beharWhen I finished my doctorate, my advisor and favourite professor told me that the biggest mistake he made while mentoring me was that he never helped me fail at something.  At the time, the possibility of failing was completely incomprehensible and shocking.

I’ve been reading a lot about raising resilient children and how “parents these days” are over protective, rushing in to find solutions for our children, smoothing out the path ahead of them so they don’t trip on any bumps along the way.  With our heads, we can understand the benefits of struggling along the way.  It builds character, teaches problem solving, and builds up grit, stamina and endurance.

But our hearts hurt when our children are hurting, when they’re stumbling, and since, from our own experiences, we can fix the problem and move on to the next item on our overwhelming list of things that require our attention, we step in to stop the pain.  For ourselves as much as our children.

It’s hard to watch the struggle.  It takes patience, and character and grit.

This week we read two parashahs – Behar and Bechukotai.  The second parashah begins with the phrase:

If you walk in my statutes and observe my commandments.

Rashi explains that “walking in God’s statutes” means that we must be toiling in the Torah.  In other words, the Torah is not an end-point.  It is a process that we must work at every day, figuring out how and where to fulfill the commandments in our lives.  Sometimes we’ll know exactly what to do and how to do it and some days we’ll struggle and make mistakes.  But we keep walking and finding our way.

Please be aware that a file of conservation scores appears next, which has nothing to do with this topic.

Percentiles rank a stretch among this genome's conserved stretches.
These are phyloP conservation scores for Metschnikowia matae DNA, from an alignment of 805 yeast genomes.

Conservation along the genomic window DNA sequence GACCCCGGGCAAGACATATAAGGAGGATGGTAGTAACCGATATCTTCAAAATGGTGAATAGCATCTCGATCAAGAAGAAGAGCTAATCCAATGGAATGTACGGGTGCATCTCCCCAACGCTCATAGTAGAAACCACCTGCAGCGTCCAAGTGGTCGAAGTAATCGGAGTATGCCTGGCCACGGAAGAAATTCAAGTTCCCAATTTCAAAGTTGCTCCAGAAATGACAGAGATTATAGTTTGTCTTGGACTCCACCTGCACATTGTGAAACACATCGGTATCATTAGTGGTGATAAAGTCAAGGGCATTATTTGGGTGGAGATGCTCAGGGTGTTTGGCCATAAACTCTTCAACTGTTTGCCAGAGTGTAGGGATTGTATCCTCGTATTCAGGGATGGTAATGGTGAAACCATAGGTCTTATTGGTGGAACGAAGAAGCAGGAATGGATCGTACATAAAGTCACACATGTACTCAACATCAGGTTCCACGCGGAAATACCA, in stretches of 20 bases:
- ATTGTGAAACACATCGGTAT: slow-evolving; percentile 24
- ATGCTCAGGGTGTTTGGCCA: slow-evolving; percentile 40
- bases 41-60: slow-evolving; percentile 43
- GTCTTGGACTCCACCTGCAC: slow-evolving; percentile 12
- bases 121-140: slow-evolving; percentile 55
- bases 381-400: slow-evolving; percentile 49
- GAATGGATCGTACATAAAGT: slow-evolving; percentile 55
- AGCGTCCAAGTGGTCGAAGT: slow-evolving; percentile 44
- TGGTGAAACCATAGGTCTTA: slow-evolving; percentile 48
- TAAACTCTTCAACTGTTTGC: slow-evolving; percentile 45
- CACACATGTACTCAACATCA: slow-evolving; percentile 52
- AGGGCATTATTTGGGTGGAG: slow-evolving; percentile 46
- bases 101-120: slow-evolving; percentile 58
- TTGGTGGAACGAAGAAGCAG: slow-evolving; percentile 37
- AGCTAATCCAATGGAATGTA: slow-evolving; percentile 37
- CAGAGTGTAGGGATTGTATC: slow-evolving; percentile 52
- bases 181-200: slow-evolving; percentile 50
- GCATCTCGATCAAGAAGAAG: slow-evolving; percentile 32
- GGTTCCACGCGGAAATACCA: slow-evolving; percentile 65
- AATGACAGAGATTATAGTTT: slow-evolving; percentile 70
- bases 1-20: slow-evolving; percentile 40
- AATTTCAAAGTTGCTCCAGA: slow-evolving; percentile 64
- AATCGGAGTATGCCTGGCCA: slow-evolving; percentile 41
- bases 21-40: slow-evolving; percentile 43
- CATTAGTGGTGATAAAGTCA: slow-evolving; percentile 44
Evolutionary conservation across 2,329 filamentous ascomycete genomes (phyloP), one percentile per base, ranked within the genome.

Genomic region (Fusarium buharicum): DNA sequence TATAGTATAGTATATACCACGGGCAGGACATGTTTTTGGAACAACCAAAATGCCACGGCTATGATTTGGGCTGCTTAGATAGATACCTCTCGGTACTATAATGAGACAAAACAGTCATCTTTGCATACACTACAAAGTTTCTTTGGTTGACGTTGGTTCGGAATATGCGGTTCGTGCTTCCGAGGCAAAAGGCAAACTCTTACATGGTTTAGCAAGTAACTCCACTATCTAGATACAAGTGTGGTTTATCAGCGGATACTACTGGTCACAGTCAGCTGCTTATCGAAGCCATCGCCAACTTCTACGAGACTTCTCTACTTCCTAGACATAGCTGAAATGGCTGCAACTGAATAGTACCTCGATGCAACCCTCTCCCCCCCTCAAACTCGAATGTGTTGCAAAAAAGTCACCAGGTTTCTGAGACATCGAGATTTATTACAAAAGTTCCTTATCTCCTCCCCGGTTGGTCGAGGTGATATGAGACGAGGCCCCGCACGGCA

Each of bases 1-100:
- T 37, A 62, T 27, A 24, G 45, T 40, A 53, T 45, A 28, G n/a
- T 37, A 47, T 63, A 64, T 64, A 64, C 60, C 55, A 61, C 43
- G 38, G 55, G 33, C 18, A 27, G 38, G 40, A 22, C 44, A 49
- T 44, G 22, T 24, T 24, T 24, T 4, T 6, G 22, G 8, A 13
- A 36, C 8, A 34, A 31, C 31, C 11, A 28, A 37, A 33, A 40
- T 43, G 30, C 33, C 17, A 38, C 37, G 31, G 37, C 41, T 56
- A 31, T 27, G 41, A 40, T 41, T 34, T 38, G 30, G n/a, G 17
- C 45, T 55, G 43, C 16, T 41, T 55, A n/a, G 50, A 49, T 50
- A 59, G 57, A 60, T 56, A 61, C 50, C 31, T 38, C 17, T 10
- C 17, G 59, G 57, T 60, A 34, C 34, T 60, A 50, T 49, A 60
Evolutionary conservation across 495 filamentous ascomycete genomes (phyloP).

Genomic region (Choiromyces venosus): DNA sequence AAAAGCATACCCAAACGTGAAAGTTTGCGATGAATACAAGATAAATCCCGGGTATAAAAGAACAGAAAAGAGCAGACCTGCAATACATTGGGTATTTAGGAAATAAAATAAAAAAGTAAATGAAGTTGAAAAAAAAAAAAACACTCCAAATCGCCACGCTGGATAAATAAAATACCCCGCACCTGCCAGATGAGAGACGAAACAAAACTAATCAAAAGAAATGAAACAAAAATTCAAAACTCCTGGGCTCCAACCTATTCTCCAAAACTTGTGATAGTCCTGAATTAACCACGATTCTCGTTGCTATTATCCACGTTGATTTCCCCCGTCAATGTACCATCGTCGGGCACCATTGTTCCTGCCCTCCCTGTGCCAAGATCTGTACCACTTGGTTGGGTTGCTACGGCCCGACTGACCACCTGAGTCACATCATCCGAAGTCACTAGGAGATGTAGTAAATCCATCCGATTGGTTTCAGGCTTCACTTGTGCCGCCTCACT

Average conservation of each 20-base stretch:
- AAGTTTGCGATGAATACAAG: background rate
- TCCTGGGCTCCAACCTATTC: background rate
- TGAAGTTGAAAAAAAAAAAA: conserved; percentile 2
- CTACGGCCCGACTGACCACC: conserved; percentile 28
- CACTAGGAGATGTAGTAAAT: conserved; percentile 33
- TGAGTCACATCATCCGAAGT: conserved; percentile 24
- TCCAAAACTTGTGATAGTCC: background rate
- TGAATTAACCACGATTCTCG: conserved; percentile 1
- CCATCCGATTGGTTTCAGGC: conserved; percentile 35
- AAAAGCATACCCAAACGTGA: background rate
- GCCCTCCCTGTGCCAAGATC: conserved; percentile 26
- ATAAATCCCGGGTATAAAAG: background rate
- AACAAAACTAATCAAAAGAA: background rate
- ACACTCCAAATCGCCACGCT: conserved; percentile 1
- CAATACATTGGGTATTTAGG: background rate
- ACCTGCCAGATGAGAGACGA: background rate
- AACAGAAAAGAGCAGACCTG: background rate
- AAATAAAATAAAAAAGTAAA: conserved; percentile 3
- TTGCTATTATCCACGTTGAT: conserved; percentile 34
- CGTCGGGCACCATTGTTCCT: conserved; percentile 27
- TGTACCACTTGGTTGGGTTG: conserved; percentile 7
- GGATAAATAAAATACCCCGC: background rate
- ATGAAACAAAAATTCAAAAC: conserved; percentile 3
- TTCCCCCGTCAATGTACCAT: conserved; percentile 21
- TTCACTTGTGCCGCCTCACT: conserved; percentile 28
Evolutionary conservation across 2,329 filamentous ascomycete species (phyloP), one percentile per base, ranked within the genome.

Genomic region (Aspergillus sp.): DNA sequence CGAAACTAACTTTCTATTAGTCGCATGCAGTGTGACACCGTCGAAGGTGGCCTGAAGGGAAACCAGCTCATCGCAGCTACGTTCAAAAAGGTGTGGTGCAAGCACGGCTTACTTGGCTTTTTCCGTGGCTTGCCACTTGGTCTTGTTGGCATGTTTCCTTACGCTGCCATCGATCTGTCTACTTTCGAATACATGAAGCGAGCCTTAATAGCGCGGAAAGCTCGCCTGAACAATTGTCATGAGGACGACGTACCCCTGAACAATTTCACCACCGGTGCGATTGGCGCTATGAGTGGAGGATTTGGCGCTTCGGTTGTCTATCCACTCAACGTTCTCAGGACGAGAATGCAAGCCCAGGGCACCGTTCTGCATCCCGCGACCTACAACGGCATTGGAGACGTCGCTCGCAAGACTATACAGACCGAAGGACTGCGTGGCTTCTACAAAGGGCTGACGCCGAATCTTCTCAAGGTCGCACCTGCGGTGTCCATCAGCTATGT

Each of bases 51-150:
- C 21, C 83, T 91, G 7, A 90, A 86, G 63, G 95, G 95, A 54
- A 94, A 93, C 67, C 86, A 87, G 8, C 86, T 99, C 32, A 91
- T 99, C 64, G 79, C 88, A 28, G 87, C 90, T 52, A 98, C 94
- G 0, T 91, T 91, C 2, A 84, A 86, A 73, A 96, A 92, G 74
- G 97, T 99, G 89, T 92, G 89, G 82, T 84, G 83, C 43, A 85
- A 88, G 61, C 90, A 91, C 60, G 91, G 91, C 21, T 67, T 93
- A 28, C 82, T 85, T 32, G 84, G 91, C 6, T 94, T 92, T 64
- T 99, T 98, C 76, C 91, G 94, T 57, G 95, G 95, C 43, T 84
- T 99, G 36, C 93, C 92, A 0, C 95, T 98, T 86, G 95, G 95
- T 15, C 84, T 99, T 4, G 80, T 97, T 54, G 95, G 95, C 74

Rashi shows us that with the word “walk” the Torah is emphasizing the effort we put in rather than the achievement of a goal.

As parents, we’ve already walked quite a way down our own paths.  We’ve tripped, we’ve veered off course.  Sometimes we’ve walked alone, sometimes we’ve had others with us keeping us company, or holding us up.  All this has been our own efforts. Our children need to walk their own paths.  They should learn what it means to try a little and what it means to try a lot.

When they were babies, we were eager for them to reach that developmental milestone and start walking.  We worried when they didn’t start “on time.”

But they would not have learned to walk if we carried them everywhere and never set them down on the ground.  We knew instinctively that they must learn to find their feet and feel the ground and figure out how to balance.  It takes practice.  And they all fall in the process.

And remember how we use to clap and cheer? Especially when they fell so they wouldn’t be scared?

Process. Toil. Effort.  And failure.

It builds grit and character.

In our children and in ourselves.

Shabbat Shalom.